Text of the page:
When a man is paroled before his sentence expires society has some control over him. He must report to his parole officer. He is placed in some position of gainful employment on his release, and he is supposed to remain on that job and report periodically. If he doesn’t do that, he has violated his parole and can be returned to prison.
It is, therefore, patently obvious that even in the most desperate cases it is far better to place any prison inmate who shows any signs of rehabilitation on parole than to hold him to the last minute of his sentence and then let him vanish into our crowded civilization, subject to no restraining influence, to engage in activities over which authorities can have no control, and about which they have no knowledge.
Tex’s approach made him a hero behind the walls of McAlester. Editor of The Eye Opener at the time, Rex Fletcher, wrote, “Amen, Mr. Bynum! Your words are like a breath of cool, fresh air to the inmates here. We of the Eye Opener staff have been hammering for some time that more inmates should be granted parole, but at the same time we were cognizant of the fact that the biggest bottle-neck was the shortage of field parole officers to supervise parolees here in Oklahoma.”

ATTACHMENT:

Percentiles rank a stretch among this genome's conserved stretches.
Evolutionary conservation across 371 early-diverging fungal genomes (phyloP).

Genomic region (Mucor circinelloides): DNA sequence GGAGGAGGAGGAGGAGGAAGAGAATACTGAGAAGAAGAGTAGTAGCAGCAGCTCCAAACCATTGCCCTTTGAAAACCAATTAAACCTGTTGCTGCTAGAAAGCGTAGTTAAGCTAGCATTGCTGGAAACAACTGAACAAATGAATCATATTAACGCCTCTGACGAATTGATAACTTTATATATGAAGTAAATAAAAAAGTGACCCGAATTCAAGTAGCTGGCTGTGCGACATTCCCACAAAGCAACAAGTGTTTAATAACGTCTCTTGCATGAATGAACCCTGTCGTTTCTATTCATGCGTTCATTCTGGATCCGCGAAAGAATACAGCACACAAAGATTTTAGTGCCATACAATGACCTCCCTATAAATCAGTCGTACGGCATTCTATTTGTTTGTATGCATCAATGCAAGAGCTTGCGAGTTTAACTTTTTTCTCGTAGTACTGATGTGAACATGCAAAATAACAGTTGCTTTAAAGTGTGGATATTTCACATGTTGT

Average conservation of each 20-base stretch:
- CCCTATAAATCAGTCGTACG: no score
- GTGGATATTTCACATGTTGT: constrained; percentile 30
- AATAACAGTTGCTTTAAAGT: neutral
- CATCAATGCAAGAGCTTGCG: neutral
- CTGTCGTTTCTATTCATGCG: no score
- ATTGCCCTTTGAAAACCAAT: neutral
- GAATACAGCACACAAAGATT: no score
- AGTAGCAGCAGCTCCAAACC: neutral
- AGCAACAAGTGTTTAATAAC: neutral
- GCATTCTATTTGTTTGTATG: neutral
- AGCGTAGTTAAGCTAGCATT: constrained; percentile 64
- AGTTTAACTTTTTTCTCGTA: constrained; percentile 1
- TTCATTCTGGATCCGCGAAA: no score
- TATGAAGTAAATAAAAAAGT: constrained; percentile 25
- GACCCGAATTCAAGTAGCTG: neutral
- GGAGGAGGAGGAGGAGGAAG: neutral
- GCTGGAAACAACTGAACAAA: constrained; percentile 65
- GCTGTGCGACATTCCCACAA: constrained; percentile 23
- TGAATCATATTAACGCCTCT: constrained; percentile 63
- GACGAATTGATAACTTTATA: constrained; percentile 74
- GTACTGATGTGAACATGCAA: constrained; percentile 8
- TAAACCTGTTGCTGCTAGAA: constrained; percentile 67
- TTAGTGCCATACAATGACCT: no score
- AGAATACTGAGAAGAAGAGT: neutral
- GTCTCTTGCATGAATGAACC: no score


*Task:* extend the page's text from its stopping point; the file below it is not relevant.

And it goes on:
Tex Bynum’s modus operandi wasn’t just willy-nilly paroling every Dick, John, and Harry who wasn’t scheduled to be executed. Parole was a responsibility thrust onto the released convict. When an ex-con made bad on his parole, he was actually marring the whole system for everyone else that did good. The safety of society was, after all, the ultimate goal of the whole penal system. “When you violate the conditions of parole, you are not only hurting yourself—you are also hurting your fellow inmates,” Tex wrote in The Eye Opener. “It has always been a puzzle to me why you will dream of freedom, pray for freedom, beg for freedom; live and hope for the wonderful day. Then, after you are free, many of you will almost immediately throw away your freedom for a few dollars or a few drinks of liquor. I just don’t get it. It doesn’t make the least bit of sense.”